What is Antisocial Personality Disorder?

People with antisocial personality disorder do not conform to the norms of society, are deceitful, intimidating in relationships, and do not consider the rights of others. People with this type of personality may engage in criminal activities. You can find more information below.

What is antisocial personality disorder?

Antisocial personality disorder, sometimes called a sociopath or psychopath, is a mental disorder in which a person consistently lacks respect for right and wrong and disregards the rights and feelings of others. People with this type of personality disorder tend to antagonize or manipulate others with harsh or callous indifference. They do not show guilt or remorse for their behavior.

Individuals under the influence of this personality disorder often commit crimes by breaking the law. They may lie, act violent or impulsive, and have problems with drug and alcohol use. Because of these characteristics, people with this disorder are often unable to fulfill responsibilities related to family, work, or school.

What causes antisocial personality disorder?

Personality is the combination of thoughts, feelings, and behaviors that make everyone unique. The way people know, understand and relate to the outside world and how they see themselves is related to this. Personality is formed by the interaction of hereditary tendencies and environmental factors.

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The exact cause of antisocial personality disorder is unknown, but:

  • Genes may make the individual vulnerable to antisocial personality disorder and related life situations may trigger its development.
  • Changes in the way brain functions result during brain development can trigger this condition.

Who is at risk?

Certain factors appear to increase the risk of developing this type of personality disorder, such as:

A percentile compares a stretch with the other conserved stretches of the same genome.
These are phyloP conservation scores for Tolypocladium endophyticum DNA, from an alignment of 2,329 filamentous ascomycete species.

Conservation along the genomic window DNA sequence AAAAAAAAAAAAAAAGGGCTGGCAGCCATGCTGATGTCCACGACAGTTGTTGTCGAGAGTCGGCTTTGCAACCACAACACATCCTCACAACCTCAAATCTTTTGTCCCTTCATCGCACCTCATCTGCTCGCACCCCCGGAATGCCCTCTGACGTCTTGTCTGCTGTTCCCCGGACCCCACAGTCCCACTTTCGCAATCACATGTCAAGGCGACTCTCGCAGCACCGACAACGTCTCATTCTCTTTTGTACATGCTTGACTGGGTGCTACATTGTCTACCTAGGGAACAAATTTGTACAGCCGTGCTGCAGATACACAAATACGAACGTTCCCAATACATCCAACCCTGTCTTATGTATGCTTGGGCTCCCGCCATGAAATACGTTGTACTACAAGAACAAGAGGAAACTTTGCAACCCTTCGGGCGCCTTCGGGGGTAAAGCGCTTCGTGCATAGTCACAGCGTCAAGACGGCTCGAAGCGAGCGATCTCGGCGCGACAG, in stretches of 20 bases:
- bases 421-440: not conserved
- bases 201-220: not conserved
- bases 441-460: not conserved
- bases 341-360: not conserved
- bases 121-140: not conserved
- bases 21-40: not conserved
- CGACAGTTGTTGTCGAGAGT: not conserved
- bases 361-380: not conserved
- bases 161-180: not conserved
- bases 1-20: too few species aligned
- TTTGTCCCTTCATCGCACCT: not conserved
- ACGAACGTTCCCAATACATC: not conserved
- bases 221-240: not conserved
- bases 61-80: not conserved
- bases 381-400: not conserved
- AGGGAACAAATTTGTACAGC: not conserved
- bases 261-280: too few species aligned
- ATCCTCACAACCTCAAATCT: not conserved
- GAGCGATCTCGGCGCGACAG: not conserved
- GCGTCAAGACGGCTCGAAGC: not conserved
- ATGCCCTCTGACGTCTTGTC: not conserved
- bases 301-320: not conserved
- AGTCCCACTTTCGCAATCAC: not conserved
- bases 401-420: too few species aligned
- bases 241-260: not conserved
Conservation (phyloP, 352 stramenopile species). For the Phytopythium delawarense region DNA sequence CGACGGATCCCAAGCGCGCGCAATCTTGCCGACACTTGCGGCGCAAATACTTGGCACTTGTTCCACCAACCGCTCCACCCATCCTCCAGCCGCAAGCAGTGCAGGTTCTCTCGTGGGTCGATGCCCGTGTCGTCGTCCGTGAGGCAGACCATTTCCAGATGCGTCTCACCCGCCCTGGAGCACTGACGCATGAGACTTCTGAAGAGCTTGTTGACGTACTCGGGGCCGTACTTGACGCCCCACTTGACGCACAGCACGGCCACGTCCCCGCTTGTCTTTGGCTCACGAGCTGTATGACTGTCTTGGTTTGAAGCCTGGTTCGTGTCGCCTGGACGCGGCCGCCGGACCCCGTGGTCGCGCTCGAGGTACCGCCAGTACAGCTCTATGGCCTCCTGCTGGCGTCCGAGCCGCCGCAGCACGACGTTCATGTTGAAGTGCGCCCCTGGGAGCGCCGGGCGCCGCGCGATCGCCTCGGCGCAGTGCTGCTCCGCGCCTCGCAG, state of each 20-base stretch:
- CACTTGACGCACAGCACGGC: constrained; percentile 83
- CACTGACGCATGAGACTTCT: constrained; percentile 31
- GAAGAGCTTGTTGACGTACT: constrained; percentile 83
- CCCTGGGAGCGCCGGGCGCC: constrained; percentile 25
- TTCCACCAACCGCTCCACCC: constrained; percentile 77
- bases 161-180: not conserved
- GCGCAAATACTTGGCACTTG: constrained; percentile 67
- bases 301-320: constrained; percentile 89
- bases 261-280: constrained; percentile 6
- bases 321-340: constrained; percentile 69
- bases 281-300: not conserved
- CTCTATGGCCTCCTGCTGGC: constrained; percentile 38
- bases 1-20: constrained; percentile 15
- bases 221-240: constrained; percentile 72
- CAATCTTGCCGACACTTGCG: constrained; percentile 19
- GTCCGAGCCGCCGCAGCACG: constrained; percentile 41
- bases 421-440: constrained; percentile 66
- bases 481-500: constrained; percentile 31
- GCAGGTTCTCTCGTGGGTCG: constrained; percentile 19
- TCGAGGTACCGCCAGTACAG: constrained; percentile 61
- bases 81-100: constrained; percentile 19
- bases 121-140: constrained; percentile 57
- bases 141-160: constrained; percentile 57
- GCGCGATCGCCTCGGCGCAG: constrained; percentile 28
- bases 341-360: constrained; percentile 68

• Diagnosis of childhood conduct disorder
  • Family history of this and other personality or mental health disorders
  • Childhood abuse or neglect
  • Confused, violent, or chaotic family life in childhood

Men are more at risk of developing antisocial personality traits than women.

What are the symptoms of antisocial personality disorder?

Symptoms of antisocial personality disorder may include:

  • Indifference to what is right and wrong
  • Persistent lying or cheating to exploit others
  • Being emotional, sarcastic, and disrespectful to others
  • Using charm or wit to manipulate others for personal gain and personal pleasure
  • arrogance, a sense of superiority, and highly opinionated
  • Recurring problems with the law, including criminal behavior
  • Repeatedly violating the rights of others through intimidation and dishonesty
  • Impulsivity or inability to plan ahead
  • Hostility, significant irritability, agitation, aggression, or violence
  • Lack of empathy for others and lack of remorse for hurting others
  • Unnecessary risk-taking or dangerous behavior without respect for your own or others’ safety
  • Bad or abusive relationships
  • Ignoring or learning from the negative consequences of the behavior
  • Being constantly irresponsible and failing to meet business or financial obligations

Adults with antisocial personality traits typically show signs of conduct disorder before age 15. Conduct disorder signs and symptoms include serious, persistent behavior problems such as:

  • aggression towards people and animals
  • Failure to respect property rights
  • Fraud
  • Theft
  • serious violation of the rules
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Although antisocial personality disorder is considered lifelong, in some people certain symptoms — particularly destructive and criminal behaviors — may subside over time. However, it is unclear whether this reduction is a result of aging or an increased awareness of the consequences of antisocial behavior.